Old windows can be made into practically anything. They can give a typically boring item, such as a cork board, a personality that works much better with your room than the typical black and white board. Surprisingly, turning an old window into a cork board isn’t as difficult as you may think (although it might be a little time consuming) and you can easily add different materials in each pane to make it more practical or add a little more personality.
You can add magnetic paint, chalkboard paint, cork board, pictures, or leave in some glass to make a dry erase board. There’s also dry erase board paint I recently discovered. I saw some at Home Depot. The possibilities are endless.
My sister, Ashley, and I made boards to place over our desks to help keep things more organized. We decided to use our panes as cork board and magnectic sections.
1. Pick out some old windows with your desired amount of frames. Its fairly easy to remove the glass from the panes so don’t worry so much about that unless you want the glass to be used as a picture frame or dry erase board. It’s also fairly cheap to take the windows to a glass shop to replace the glass if you can’t find any windows with unbroken glass.
2. Clean the windows (if needed) and remove the glass if desired. I’ve found the best way to clean them is with a hose and scrubbrush meant to clean siding. You might get a little wet but it’s much faster than scrubbing with soapy water and a towel (believe me, I tried that).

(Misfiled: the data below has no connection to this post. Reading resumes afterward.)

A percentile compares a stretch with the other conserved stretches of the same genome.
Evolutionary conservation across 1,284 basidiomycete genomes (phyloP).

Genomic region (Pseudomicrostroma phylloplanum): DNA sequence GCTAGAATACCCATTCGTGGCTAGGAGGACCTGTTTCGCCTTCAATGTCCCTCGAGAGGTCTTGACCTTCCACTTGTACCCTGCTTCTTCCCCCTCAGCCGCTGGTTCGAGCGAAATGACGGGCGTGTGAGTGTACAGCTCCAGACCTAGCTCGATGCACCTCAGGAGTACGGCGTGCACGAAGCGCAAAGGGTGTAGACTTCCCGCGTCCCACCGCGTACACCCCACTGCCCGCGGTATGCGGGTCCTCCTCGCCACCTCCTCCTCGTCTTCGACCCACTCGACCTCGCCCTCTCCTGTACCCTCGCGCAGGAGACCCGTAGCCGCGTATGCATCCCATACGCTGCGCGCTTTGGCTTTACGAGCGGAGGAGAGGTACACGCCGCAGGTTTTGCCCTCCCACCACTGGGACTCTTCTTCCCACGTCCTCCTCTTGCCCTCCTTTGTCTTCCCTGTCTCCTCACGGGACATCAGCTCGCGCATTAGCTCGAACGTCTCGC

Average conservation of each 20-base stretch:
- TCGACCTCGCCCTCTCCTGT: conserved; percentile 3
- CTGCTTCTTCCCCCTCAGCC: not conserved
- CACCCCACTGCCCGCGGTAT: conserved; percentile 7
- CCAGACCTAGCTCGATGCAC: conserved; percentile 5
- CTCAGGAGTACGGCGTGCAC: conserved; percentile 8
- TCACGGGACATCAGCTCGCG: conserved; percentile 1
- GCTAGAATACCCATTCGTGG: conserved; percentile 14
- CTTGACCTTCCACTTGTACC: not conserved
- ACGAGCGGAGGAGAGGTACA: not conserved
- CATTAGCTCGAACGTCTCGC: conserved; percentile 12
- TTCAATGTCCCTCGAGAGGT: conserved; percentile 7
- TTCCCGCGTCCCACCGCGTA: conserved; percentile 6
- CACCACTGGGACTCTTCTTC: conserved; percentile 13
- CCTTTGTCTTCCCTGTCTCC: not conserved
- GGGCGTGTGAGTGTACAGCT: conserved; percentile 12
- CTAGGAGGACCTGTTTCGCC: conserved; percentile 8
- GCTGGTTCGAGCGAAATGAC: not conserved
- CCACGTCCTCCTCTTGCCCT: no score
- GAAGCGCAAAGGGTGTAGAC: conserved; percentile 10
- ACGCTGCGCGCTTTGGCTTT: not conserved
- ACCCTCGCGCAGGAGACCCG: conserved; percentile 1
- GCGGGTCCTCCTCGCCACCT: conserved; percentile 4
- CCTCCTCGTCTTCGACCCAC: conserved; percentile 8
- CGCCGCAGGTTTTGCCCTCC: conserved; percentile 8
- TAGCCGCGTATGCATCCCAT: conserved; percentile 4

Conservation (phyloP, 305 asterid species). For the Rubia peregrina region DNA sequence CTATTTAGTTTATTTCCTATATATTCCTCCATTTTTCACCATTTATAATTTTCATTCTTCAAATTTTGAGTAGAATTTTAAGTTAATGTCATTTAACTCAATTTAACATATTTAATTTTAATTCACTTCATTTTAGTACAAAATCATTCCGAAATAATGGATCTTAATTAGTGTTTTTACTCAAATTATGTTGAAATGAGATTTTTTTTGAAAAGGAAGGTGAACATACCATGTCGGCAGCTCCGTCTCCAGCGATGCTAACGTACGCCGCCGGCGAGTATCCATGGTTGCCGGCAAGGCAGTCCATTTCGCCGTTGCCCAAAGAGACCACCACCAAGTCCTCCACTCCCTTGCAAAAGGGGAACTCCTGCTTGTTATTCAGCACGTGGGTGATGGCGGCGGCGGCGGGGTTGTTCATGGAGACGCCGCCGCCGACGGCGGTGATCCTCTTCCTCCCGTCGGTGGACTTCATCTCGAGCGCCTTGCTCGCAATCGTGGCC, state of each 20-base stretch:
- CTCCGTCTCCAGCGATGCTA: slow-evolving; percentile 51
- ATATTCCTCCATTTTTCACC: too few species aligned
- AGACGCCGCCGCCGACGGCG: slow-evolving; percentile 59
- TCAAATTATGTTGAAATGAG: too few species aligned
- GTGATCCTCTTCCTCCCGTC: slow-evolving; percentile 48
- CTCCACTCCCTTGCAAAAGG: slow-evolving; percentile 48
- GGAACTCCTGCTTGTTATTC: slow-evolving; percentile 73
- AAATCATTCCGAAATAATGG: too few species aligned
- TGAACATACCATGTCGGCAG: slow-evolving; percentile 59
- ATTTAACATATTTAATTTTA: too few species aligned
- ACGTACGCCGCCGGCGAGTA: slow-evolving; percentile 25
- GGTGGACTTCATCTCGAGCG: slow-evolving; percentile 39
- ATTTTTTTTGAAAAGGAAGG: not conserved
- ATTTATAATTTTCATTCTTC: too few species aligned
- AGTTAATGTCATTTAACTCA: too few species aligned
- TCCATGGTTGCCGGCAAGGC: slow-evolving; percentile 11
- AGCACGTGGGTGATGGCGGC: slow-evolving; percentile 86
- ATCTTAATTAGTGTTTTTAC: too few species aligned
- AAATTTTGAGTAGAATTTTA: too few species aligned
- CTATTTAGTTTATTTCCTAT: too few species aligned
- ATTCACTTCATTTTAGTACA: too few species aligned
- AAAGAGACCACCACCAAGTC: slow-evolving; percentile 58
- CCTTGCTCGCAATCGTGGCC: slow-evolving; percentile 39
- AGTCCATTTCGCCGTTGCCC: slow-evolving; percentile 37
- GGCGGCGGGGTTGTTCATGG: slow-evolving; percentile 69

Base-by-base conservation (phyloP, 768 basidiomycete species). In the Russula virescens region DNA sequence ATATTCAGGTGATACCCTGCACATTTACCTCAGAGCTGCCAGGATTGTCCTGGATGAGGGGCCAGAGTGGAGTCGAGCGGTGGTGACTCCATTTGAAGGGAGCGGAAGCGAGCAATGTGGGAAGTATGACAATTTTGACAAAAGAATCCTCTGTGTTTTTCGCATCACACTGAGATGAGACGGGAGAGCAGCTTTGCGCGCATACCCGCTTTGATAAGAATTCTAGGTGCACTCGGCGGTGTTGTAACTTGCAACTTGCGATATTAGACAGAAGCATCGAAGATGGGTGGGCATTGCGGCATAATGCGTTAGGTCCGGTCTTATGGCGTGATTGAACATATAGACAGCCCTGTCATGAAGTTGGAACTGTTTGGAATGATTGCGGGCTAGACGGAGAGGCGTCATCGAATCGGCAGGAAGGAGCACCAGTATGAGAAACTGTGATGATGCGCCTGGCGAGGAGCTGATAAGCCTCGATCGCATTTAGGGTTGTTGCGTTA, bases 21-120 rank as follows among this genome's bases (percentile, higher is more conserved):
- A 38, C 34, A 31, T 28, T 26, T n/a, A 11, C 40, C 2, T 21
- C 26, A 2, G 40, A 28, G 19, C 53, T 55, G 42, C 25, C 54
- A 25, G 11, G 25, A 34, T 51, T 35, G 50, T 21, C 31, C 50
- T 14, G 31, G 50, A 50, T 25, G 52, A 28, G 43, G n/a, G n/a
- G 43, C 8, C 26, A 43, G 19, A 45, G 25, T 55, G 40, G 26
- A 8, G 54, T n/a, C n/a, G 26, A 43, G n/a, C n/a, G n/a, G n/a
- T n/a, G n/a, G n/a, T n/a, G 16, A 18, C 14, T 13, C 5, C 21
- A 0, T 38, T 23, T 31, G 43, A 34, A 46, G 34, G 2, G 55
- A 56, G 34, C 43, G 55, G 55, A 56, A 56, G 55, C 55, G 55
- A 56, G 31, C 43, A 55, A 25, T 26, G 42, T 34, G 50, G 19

Removing the glass isn’t too difficult. All you need to do is scrape at the molding around the inside of the window with something sharp. I used a screwdriver. Once you scrape all the way around the window and loosen up the brads, the glass should come right out with a little bit of pressure.
3. Get Creative. Now that your window is clean and you have the panes the way you want them, you’re ready to get creative and make your window frame look the way you want. You can leave it natural or sand it down and paint it a different color. Whichever you decide, I recommend adding a layer of polyurethane before moving to the next step so the paint from your window doesn’t end up all over your floor once it’s hung on the wall.
I decided to paint the edges of mine a turquoise color that matches my desk and the edges of my headboard, but I left the front the original peeling white color.
If you do choose to paint the window a different color, it’s a good idea to remove the original paint. I’ve found that the quickest and easiest way to do this is to use a palm sander. You can get a decent one at Home Depot for around $30.
Ashley’s window didn’t have any paint on one side, so she painted it turquoise then applied a layer of crackle paint and covered that with an off-white color. Now it’s white with the turquoise peaking through the cracks.
4. Fill the Panes. My sister and I decided to use plywood and cardboard as the backings to our frames because it was what we (and by we I mean our dad) had onhand.
I really think it would be neat to use tin as the magnet – but I am not quite up to that task yet – plus I don’t have any tin and I…ahmmm…my dad…had an abundance of plywood.
We then painted each plywood square with magnetic paint. We put on 3 layers – but it’s really important that you make sure the magnetic part of the paint is all mixed in, and not in a big glob at the bottom of the paint can.
For the corkboard, my sister used spray glue to adhere the corkboard to a piece of cardboard. She then fitted it inside the pane and used brads to secure it. Ashley added twine around the edges of her corkboard to camouflage any imperfections and add a little more detail.
To secure the magnetic boards into the pane, we used an air nail gun with the small nails so they didn’t break through the other end.
Here’s the finished product. Pretty decent for our first try!